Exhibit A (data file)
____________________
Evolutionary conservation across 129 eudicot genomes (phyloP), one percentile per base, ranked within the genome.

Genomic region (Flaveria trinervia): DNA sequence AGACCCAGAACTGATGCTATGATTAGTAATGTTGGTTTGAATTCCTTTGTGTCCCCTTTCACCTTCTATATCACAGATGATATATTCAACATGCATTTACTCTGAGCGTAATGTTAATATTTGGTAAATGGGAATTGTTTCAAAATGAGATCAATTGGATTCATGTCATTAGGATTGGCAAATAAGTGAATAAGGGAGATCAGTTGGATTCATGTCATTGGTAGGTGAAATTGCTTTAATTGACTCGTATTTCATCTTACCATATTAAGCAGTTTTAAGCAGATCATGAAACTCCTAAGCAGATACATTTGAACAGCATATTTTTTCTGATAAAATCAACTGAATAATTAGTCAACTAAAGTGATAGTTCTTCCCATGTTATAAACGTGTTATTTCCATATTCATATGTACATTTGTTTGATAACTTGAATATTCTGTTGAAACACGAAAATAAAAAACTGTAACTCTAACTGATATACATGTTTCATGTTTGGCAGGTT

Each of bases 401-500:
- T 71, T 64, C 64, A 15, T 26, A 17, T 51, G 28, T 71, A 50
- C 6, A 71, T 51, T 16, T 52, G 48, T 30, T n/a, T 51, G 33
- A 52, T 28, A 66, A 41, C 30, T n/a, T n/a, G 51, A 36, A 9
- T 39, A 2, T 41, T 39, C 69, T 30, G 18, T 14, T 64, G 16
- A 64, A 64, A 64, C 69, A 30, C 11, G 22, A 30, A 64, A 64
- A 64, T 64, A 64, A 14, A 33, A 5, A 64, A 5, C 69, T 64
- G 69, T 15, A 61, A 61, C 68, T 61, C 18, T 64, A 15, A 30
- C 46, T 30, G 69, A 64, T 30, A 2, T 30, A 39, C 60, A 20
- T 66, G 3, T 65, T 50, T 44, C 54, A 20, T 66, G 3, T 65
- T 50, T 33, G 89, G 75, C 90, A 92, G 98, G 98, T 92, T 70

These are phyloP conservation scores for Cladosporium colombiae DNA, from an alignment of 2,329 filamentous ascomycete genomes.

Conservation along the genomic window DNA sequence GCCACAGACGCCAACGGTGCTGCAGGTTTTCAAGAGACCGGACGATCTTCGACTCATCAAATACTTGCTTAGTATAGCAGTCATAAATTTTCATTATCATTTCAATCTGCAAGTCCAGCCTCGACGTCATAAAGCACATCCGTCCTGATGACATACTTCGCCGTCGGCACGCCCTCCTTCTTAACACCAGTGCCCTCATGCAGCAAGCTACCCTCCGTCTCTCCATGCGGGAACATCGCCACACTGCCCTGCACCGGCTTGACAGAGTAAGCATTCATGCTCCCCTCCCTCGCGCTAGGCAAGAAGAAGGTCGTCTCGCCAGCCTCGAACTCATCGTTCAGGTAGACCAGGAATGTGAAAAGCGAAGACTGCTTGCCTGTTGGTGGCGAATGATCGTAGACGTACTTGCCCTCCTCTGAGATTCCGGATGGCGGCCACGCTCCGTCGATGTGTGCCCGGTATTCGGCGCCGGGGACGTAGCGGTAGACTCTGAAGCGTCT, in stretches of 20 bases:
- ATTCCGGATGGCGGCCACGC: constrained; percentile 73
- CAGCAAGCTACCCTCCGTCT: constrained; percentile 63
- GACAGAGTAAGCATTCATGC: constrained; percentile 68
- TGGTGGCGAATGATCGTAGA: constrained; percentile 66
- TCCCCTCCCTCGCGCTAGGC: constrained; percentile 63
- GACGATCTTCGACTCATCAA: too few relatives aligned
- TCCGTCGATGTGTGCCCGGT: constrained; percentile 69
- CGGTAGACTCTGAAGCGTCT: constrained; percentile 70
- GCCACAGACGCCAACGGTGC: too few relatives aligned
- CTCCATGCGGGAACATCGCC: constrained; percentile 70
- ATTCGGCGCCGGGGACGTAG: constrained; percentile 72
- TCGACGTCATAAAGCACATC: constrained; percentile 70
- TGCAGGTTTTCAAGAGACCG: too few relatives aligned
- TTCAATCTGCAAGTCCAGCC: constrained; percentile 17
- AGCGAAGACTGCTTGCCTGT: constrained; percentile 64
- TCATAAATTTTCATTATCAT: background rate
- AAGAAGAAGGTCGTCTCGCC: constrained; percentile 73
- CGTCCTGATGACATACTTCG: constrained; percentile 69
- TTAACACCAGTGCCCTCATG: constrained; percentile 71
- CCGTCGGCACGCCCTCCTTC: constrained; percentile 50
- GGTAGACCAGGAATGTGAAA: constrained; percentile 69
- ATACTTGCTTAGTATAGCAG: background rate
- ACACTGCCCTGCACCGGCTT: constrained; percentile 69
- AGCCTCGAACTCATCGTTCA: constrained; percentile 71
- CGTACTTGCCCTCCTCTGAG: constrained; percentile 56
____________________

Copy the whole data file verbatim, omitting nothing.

Evolutionary conservation across 129 eudicot genomes (phyloP), one percentile per base, ranked within the genome.

Genomic region (Flaveria trinervia): DNA sequence AGACCCAGAACTGATGCTATGATTAGTAATGTTGGTTTGAATTCCTTTGTGTCCCCTTTCACCTTCTATATCACAGATGATATATTCAACATGCATTTACTCTGAGCGTAATGTTAATATTTGGTAAATGGGAATTGTTTCAAAATGAGATCAATTGGATTCATGTCATTAGGATTGGCAAATAAGTGAATAAGGGAGATCAGTTGGATTCATGTCATTGGTAGGTGAAATTGCTTTAATTGACTCGTATTTCATCTTACCATATTAAGCAGTTTTAAGCAGATCATGAAACTCCTAAGCAGATACATTTGAACAGCATATTTTTTCTGATAAAATCAACTGAATAATTAGTCAACTAAAGTGATAGTTCTTCCCATGTTATAAACGTGTTATTTCCATATTCATATGTACATTTGTTTGATAACTTGAATATTCTGTTGAAACACGAAAATAAAAAACTGTAACTCTAACTGATATACATGTTTCATGTTTGGCAGGTT

Each of bases 401-500:
- T 71, T 64, C 64, A 15, T 26, A 17, T 51, G 28, T 71, A 50
- C 6, A 71, T 51, T 16, T 52, G 48, T 30, T n/a, T 51, G 33
- A 52, T 28, A 66, A 41, C 30, T n/a, T n/a, G 51, A 36, A 9
- T 39, A 2, T 41, T 39, C 69, T 30, G 18, T 14, T 64, G 16
- A 64, A 64, A 64, C 69, A 30, C 11, G 22, A 30, A 64, A 64
- A 64, T 64, A 64, A 14, A 33, A 5, A 64, A 5, C 69, T 64
- G 69, T 15, A 61, A 61, C 68, T 61, C 18, T 64, A 15, A 30
- C 46, T 30, G 69, A 64, T 30, A 2, T 30, A 39, C 60, A 20
- T 66, G 3, T 65, T 50, T 44, C 54, A 20, T 66, G 3, T 65
- T 50, T 33, G 89, G 75, C 90, A 92, G 98, G 98, T 92, T 70

These are phyloP conservation scores for Cladosporium colombiae DNA, from an alignment of 2,329 filamentous ascomycete genomes.

Conservation along the genomic window DNA sequence GCCACAGACGCCAACGGTGCTGCAGGTTTTCAAGAGACCGGACGATCTTCGACTCATCAAATACTTGCTTAGTATAGCAGTCATAAATTTTCATTATCATTTCAATCTGCAAGTCCAGCCTCGACGTCATAAAGCACATCCGTCCTGATGACATACTTCGCCGTCGGCACGCCCTCCTTCTTAACACCAGTGCCCTCATGCAGCAAGCTACCCTCCGTCTCTCCATGCGGGAACATCGCCACACTGCCCTGCACCGGCTTGACAGAGTAAGCATTCATGCTCCCCTCCCTCGCGCTAGGCAAGAAGAAGGTCGTCTCGCCAGCCTCGAACTCATCGTTCAGGTAGACCAGGAATGTGAAAAGCGAAGACTGCTTGCCTGTTGGTGGCGAATGATCGTAGACGTACTTGCCCTCCTCTGAGATTCCGGATGGCGGCCACGCTCCGTCGATGTGTGCCCGGTATTCGGCGCCGGGGACGTAGCGGTAGACTCTGAAGCGTCT, in stretches of 20 bases:
- ATTCCGGATGGCGGCCACGC: constrained; percentile 73
- CAGCAAGCTACCCTCCGTCT: constrained; percentile 63
- GACAGAGTAAGCATTCATGC: constrained; percentile 68
- TGGTGGCGAATGATCGTAGA: constrained; percentile 66
- TCCCCTCCCTCGCGCTAGGC: constrained; percentile 63
- GACGATCTTCGACTCATCAA: too few relatives aligned
- TCCGTCGATGTGTGCCCGGT: constrained; percentile 69
- CGGTAGACTCTGAAGCGTCT: constrained; percentile 70
- GCCACAGACGCCAACGGTGC: too few relatives aligned
- CTCCATGCGGGAACATCGCC: constrained; percentile 70
- ATTCGGCGCCGGGGACGTAG: constrained; percentile 72
- TCGACGTCATAAAGCACATC: constrained; percentile 70
- TGCAGGTTTTCAAGAGACCG: too few relatives aligned
- TTCAATCTGCAAGTCCAGCC: constrained; percentile 17
- AGCGAAGACTGCTTGCCTGT: constrained; percentile 64
- TCATAAATTTTCATTATCAT: background rate
- AAGAAGAAGGTCGTCTCGCC: constrained; percentile 73
- CGTCCTGATGACATACTTCG: constrained; percentile 69
- TTAACACCAGTGCCCTCATG: constrained; percentile 71
- CCGTCGGCACGCCCTCCTTC: constrained; percentile 50
- GGTAGACCAGGAATGTGAAA: constrained; percentile 69
- ATACTTGCTTAGTATAGCAG: background rate
- ACACTGCCCTGCACCGGCTT: constrained; percentile 69
- AGCCTCGAACTCATCGTTCA: constrained; percentile 71
- CGTACTTGCCCTCCTCTGAG: constrained; percentile 56